Here we are again with the completion of one week behind us and a new week closely approaching on the horizon. I took a break this week from filming and had a great lazy weekend with my family as well as time to myself. I had time to think of what recipe I wanted to come up with this week and I wanted to continue with my theme from last week.
Sticking with my notion of using what we have at home. All Common Chef’s have at least a few of theses stashed way back in the back of there cupboards. I am talking about soup. Now I love soups and I have listed one great soup so far on my blog. But the question I had to ponder this week was “What do you do with the soup you don’t want to make into soup”?
I thought of this when I pulled a can of Cream of Asparagus Soup from my cabinet. God bless my wife as she tries to buy then things that she thinks I would like. Sometimes however she misses the mark. Don’t get me wrong I would probably love this soup but we eat a lot of asparagus during a week. So when confronted with this soup I wasn’t a huge fan. I started to think of what I could do with this can of soup that is a none traditional way of using canned soup.
First I thought of casseroles or other bakes over top of chicken or whatever. None of these were unique enough for me so I was stumped. Then I saw the three little yellow squashes that I still had from PC’s house. I remembered the delicious squash souffle that my mom makes and then it hit me. Why not try and make a souffle with this can of soup.
For those of you out there that are not sure of what a Souffle is (me being one of them) allow me to provide a little explanation. Since I am terribly lazy I found this from Wikipedia:
“A soufflé is a lightly baked cake made with egg yolks and beaten egg whites combined with various other ingredients and served as a savory main dish or sweetened as a dessert.”
So its basically a egg cake with different flavors added to it. Not to hard but a lot of people shy away from this dish because they think it is to complicated. Must the be the French name. I must admit I was drawn to try this as it is once again a fancy sounding recipe. So I started with my research and this is what I came up with. Once again before I go any further I must state that I really did want this to be a true souffle but there were some factors in my attempt that changed the dish and ultimately what came out was more of a Quiche rather then a Souffle.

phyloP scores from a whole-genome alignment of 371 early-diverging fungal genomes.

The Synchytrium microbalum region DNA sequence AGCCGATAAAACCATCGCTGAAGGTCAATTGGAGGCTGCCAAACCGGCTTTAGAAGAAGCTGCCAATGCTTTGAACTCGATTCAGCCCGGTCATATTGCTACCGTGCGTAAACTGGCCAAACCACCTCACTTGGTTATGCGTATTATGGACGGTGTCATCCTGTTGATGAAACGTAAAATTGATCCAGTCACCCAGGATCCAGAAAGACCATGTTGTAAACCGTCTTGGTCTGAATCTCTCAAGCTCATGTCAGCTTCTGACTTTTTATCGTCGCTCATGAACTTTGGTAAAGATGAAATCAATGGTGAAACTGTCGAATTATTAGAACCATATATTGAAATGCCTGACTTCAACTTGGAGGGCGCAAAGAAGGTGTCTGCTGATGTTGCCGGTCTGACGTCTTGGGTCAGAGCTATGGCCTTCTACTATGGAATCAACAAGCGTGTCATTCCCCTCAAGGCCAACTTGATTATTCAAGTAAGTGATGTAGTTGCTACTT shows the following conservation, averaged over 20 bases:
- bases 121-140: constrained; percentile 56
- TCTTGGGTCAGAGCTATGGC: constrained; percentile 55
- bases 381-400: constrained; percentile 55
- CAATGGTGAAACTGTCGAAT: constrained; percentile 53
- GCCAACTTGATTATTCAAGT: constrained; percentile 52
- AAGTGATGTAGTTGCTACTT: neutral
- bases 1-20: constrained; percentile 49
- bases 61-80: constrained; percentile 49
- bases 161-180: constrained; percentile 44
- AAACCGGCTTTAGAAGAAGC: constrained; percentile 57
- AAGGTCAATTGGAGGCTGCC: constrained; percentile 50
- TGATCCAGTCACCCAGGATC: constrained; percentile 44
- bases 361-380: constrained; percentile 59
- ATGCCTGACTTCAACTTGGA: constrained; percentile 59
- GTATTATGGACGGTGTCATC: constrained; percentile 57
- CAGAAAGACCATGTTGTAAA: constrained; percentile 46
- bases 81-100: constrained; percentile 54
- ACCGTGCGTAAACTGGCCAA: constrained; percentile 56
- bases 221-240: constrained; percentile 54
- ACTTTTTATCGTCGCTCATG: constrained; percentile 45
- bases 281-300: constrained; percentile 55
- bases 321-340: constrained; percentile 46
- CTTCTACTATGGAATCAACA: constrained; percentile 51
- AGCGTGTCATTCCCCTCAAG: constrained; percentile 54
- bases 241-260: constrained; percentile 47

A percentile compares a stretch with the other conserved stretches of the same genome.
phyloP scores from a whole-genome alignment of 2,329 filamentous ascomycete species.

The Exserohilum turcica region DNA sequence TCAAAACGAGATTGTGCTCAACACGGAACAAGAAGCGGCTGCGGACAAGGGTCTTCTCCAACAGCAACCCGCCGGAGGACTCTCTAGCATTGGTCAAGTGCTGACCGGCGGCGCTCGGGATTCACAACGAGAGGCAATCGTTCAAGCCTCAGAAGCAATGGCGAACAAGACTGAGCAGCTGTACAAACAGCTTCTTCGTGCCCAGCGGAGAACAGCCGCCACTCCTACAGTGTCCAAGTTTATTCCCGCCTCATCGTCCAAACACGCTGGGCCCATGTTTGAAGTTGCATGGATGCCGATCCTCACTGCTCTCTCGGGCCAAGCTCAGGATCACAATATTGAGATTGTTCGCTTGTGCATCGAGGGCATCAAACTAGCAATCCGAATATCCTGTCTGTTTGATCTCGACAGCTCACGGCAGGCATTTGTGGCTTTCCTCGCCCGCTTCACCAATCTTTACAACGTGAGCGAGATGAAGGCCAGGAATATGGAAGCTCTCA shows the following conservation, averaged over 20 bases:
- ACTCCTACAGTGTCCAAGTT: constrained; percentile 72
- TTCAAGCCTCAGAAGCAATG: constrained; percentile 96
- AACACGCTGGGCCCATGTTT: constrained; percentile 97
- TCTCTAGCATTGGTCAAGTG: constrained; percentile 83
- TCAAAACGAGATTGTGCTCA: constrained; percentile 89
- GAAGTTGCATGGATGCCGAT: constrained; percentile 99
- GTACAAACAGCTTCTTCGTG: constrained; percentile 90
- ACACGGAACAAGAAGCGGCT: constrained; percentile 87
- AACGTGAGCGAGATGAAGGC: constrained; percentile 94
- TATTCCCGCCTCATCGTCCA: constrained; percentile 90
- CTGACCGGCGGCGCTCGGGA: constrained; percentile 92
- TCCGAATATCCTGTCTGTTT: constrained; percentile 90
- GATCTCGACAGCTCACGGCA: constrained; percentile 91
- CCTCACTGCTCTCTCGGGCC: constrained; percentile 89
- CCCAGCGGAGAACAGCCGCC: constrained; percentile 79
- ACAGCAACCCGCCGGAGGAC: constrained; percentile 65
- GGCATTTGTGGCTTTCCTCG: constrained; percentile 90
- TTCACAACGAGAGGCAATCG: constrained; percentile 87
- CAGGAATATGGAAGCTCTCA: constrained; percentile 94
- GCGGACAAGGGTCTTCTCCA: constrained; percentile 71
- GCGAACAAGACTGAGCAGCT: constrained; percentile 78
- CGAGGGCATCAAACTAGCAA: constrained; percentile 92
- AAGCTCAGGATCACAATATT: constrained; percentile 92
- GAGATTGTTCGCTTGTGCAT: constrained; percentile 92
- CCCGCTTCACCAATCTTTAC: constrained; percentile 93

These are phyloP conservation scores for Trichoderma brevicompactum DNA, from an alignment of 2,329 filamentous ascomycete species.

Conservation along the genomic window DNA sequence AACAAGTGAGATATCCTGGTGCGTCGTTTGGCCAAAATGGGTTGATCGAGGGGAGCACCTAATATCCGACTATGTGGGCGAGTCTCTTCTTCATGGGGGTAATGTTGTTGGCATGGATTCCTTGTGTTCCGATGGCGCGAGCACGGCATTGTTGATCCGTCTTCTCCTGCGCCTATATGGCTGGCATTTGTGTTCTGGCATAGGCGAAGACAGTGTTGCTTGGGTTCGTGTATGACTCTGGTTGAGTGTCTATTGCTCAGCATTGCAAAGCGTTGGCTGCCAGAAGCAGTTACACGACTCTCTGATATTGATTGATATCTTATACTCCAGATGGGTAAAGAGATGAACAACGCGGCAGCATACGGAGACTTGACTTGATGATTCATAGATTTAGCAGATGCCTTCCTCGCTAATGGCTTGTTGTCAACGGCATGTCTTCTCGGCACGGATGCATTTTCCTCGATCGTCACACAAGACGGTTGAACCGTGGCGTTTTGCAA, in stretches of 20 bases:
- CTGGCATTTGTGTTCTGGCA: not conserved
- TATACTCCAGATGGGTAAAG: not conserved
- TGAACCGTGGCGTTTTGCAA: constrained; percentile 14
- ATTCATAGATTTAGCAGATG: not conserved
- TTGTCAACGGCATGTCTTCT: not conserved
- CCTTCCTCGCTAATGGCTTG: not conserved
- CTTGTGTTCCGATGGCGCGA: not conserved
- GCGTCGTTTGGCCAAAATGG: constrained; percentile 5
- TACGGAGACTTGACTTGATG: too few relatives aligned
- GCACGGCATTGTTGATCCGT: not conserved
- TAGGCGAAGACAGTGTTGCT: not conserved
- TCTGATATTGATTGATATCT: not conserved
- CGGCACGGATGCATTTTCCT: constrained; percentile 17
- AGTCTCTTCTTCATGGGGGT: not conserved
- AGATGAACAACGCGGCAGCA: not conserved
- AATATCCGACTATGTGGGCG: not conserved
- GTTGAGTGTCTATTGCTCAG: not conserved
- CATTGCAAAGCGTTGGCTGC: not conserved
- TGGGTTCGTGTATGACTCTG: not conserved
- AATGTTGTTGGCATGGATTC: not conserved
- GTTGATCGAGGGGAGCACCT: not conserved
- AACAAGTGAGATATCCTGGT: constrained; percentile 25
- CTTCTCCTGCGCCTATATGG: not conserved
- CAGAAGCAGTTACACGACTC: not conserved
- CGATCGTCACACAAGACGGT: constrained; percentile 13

First when it comes to making a Souffle, one must have the proper cooking dishes in order to prepare it correctly. I did not however have any Souffle cup so instead I used a 6 ½ x 8 ½ Pyrex baking dish. The second factor was the actual canned soup I used rather then creating a true béchamel. Although in my research it does frequently state that a béchamel can be replaced with other sauces as long as they share the same consistency. The canned soup I used could have been a tad bit to thick.
Lastly when attempting this recipe I did use egg beaters rather then saving the actual egg whites. These egg beaters did not foam up as much as real egg whites tend to yield. So the souffle actually broke before it even started. Alas I will try again as this was my first attempt and I was surprised at the results I did get.
A souffle is not a hard dish to create it is just one that calls for the right equipment in order to pull it off. Conquer this minor hurdle and you can easily have a better result then I.
Here is what you will need.
1 can of Cream of Asparagus soup (low sodium if possible).
1 small yellow squash
¼ red onion if not less
6 eggs (using both their yokes and whites separately)
¼ stick of butter
red pepper flakes
¼ cup shredded Cheddar/American cheese
3 tablespoons skim milk
¼ cup grated Parmesan cheese
Start by liberally coating your 6.5 x 8.5 Pyrex dish with some of your butter. Next pour your grated Parmesan cheese in the dish and shake, making sure all sides are coated with cheese. Next preheat your oven to 375 degrees. It will be ready to go by the time you get everything all mixed together.